Credit: NASA/GSFC/K. Ebisawa et al.
In the Zone of Avoidance
Astronomers making a map of the
distribution of galaxies on the sky noticed a peculiar thing - there
seemed to be a narrow band on the sky in which very few galaxies were
found. This band was named the "zone of avoidance" since galaxies seemed to
avoid this region of the sky. We realize that this zone of avoidance is
produced by the large clouds of gas and dust in the Milky Way. Since the
Milky Way is a spiral galaxy, most of the gas and dust lies along the plane
of the Milky Way, and thus these clouds block out light from distant
galaxies if they happen to lie in the band of the Milky Way. But high
energy X-rays can penetrate through large amounts of gas and dust, giving
astronomers the chance to finally see what lies in the zone of avoidance.
The image above is the first image of the high-energy X-ray emission from a
region of the zone of avoidance in the constellation of Scutum. This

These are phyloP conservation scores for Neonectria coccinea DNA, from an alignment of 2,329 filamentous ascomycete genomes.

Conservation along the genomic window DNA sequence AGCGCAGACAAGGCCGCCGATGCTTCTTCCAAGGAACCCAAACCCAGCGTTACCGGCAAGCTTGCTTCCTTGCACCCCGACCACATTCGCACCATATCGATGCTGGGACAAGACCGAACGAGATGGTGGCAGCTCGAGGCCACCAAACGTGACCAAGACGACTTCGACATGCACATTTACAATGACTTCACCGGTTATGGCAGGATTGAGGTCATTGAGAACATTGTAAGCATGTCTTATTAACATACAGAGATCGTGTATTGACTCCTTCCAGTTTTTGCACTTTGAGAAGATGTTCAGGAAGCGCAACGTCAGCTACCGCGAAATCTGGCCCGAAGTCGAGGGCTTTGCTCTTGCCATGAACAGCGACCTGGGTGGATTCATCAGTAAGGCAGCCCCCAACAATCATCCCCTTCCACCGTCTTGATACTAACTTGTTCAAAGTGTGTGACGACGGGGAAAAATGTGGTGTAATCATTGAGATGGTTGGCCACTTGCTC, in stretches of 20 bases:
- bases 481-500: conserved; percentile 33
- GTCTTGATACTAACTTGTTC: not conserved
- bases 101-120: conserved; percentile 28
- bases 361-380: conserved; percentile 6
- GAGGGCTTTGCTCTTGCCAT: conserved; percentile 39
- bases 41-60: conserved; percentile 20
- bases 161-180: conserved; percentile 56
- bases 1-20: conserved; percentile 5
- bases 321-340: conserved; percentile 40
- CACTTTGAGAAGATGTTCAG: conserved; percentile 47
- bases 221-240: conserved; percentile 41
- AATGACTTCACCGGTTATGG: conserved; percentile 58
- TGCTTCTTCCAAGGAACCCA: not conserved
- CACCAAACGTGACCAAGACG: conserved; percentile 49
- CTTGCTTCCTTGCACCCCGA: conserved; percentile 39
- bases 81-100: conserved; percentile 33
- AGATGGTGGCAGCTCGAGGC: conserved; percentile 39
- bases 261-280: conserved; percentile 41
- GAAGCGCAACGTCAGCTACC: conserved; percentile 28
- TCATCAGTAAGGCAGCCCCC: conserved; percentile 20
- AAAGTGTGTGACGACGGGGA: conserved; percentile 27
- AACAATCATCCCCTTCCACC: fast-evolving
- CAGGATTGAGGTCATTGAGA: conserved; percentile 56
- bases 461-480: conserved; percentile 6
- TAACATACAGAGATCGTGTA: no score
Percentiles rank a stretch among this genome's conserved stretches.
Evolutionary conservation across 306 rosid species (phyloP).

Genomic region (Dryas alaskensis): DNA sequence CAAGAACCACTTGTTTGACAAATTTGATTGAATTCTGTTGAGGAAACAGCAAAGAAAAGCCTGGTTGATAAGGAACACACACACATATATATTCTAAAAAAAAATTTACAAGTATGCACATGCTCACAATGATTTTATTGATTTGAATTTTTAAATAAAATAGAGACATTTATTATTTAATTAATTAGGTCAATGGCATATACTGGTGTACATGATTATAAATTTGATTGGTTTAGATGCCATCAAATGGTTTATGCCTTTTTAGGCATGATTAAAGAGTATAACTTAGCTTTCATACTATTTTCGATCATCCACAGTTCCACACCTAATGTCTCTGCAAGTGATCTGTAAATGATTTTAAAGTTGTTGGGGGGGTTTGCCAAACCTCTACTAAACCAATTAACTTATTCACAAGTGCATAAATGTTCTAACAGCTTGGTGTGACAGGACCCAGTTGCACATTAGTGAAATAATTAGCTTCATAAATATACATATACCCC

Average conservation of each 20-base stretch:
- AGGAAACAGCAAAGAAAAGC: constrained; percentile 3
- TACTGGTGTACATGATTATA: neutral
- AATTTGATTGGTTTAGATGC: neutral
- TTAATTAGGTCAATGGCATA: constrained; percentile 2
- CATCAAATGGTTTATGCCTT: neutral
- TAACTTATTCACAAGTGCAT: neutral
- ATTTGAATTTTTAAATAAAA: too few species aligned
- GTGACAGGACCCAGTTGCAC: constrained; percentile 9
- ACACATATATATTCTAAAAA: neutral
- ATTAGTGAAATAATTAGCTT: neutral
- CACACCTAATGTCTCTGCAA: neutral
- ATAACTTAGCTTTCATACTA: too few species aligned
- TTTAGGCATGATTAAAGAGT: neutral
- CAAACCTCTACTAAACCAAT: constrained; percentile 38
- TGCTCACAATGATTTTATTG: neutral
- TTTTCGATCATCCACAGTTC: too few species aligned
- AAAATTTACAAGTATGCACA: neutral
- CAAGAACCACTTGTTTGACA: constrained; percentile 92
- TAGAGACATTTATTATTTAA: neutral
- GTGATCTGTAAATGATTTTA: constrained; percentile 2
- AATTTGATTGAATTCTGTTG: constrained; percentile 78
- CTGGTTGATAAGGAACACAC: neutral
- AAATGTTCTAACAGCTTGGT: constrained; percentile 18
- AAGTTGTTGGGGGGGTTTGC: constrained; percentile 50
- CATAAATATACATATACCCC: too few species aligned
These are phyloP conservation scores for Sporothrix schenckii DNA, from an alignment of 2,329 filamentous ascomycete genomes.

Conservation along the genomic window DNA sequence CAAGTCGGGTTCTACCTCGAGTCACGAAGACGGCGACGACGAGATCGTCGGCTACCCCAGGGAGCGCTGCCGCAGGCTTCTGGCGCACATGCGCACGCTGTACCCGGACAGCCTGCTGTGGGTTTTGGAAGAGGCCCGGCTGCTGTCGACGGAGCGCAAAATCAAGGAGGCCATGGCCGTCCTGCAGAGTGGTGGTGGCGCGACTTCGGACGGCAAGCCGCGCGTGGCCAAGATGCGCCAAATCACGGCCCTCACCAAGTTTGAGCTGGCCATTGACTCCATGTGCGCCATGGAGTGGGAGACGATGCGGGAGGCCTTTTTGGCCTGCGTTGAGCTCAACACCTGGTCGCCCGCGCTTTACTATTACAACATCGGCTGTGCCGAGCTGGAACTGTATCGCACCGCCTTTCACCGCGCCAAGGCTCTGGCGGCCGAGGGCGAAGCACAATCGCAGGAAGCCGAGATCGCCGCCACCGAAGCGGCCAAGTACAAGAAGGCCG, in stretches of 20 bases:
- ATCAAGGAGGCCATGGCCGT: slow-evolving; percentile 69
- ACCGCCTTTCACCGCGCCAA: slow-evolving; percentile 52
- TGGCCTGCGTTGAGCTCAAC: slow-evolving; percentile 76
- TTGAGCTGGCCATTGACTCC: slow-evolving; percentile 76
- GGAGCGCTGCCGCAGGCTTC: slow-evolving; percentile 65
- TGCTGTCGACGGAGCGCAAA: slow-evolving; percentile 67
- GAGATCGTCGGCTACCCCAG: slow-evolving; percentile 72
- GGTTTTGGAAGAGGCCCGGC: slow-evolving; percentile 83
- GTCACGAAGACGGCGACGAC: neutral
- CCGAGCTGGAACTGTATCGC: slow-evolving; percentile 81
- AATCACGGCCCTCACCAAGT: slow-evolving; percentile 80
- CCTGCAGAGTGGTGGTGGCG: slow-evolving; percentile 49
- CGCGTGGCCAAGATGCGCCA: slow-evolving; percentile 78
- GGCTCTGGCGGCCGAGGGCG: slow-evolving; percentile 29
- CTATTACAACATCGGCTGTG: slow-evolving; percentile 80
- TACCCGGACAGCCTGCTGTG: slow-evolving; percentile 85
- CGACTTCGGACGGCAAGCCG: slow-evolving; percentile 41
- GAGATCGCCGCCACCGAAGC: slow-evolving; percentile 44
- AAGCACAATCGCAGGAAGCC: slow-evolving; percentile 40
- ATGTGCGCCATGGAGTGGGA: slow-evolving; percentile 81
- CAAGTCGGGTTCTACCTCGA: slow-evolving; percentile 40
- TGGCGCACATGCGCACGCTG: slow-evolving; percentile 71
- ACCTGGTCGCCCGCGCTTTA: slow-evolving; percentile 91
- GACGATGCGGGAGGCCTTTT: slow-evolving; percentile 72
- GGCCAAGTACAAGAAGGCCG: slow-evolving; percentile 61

image, obtained by astronomers using the Chandra X-ray observatory, is
color-coded to show the energy of the emitted X-rays. The pink and red
objects are objects which produce relatively low-energy emission and are
probably nearby stars in the Milky Way, while the blue objects emit
high-energy X-rays and are probably distant galaxies. Astronomers also see
a "blue glow" produced by high-temperature clouds of gas in the Milky Way.
This hot gas (at temperatures of many millions of degrees) probably was
produced by ancient supernovae in the Milky Way.
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Page Author: Dr. Michael F.
Last modified December 10, 2001